Prada's Sales Are Not so Hot Right Now

Sorry to bring everyone down from their Gemma Ward high.
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Eliza Brooke
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Sorry to bring everyone down from their Gemma Ward high.
Prada's spring 2015 show. Photo: Getty Images

Prada's spring 2015 show. Photo: Getty Images

Forget what Prada's spring 2015 collection looked like — the brand pulled what may have been the casting stunt of Fashion Month on Thursday, putting in Gemma Ward to open the show and coasting on the wave of good press that ensued. Unfortunately, the brand had some less good news to deliver the following morning on its financial front, reporting that its sales have taken a hit over the course of the last two quarters.

According to figures Prada Group released on Friday, sales growth has slowed to just 1 percent for the first half of 2014, which ended July 31, with net income coming in at roughly $315 million. While sales in Japan, the U.S. and the Middle East saw solid upticks, the company took significant hits in the geographic regions that contribute most heavily to its business overall.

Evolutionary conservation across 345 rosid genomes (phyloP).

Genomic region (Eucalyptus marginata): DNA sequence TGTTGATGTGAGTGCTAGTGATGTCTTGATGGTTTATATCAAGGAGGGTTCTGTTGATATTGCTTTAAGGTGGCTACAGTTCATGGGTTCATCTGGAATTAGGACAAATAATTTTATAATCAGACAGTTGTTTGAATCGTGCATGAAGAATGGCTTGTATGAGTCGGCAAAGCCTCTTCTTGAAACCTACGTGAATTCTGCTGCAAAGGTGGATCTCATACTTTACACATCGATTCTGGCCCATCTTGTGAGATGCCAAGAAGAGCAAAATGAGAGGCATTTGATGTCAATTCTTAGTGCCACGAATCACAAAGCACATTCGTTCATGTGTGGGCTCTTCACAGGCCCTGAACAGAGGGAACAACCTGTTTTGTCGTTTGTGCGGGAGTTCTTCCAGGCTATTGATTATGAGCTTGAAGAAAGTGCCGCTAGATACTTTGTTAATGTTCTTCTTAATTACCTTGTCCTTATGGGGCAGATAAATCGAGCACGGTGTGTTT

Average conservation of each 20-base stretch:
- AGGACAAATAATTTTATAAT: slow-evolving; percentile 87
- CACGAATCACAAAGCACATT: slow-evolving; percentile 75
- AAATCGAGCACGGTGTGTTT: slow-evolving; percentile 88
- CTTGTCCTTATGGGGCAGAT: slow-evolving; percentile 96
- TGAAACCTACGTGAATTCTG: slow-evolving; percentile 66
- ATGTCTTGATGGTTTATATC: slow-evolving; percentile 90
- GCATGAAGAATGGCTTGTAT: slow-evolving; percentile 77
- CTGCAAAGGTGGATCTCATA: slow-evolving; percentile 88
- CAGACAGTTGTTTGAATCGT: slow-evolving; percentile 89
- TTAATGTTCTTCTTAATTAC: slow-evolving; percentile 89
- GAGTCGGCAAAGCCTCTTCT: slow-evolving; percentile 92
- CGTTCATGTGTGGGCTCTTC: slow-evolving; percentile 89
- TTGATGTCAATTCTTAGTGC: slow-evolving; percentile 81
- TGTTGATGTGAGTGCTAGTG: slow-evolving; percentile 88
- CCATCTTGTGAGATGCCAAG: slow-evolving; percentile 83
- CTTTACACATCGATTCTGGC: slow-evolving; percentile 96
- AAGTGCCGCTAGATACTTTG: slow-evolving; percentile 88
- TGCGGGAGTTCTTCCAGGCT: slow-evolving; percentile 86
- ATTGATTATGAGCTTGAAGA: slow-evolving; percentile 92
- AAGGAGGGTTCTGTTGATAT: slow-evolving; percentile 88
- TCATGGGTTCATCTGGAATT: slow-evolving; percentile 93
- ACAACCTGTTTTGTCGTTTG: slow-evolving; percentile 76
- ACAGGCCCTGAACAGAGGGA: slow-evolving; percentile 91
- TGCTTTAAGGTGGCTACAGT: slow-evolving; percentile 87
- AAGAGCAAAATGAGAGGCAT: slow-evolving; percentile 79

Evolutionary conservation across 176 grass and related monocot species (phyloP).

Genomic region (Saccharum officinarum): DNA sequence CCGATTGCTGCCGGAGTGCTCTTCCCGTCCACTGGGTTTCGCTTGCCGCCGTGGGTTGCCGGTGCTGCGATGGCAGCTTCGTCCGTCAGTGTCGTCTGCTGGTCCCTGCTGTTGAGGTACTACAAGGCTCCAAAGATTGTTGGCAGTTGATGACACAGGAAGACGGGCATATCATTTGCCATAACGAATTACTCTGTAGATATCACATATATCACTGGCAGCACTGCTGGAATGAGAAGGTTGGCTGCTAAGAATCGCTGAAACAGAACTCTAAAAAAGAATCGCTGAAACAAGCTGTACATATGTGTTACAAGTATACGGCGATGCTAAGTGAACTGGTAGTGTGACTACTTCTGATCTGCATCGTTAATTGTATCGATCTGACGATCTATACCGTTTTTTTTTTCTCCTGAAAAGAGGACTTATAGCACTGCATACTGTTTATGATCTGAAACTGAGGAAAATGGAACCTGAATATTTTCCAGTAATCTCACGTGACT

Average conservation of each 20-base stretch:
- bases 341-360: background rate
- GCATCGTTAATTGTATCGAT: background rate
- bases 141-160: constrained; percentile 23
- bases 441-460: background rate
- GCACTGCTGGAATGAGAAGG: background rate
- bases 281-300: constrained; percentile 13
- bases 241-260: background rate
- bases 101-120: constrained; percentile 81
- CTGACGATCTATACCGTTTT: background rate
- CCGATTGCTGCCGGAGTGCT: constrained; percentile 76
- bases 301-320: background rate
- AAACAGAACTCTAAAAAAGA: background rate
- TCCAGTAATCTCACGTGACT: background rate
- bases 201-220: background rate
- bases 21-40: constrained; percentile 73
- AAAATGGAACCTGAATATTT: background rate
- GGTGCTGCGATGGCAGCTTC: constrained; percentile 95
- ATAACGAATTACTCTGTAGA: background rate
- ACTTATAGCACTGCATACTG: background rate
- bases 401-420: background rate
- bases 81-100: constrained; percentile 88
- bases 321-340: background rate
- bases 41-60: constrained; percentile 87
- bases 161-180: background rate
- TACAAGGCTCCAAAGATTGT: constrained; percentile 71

Sales in the Far East and China, which bring in 39 percent of Prada's income, dropped 2 percent for the first half of 2014. Europe also took a 1 percent dip relative to the year prior, no good considering that it accounts for another 33 percent of the company's sales.

As for the brand-by-brand breakdown, Prada's growth lags slightly behind Miu Miu's — at 1 and 3 percent, respectively — while the British footwear brand the company owns, Church's, has continued on its growth streak from past quarters to grow another 14 percent. (Of course, it amounts to 2 percent of Prada Group's business, while Prada itself represents 83 percent. So.)

And what are people who are shopping Prada's brands buying, exactly? Ready-to-wear. Footwear. Not leather goods. Sales in that last category sunk 5 percent, while clothing and shoes were up 14 and 19 percent, respectively.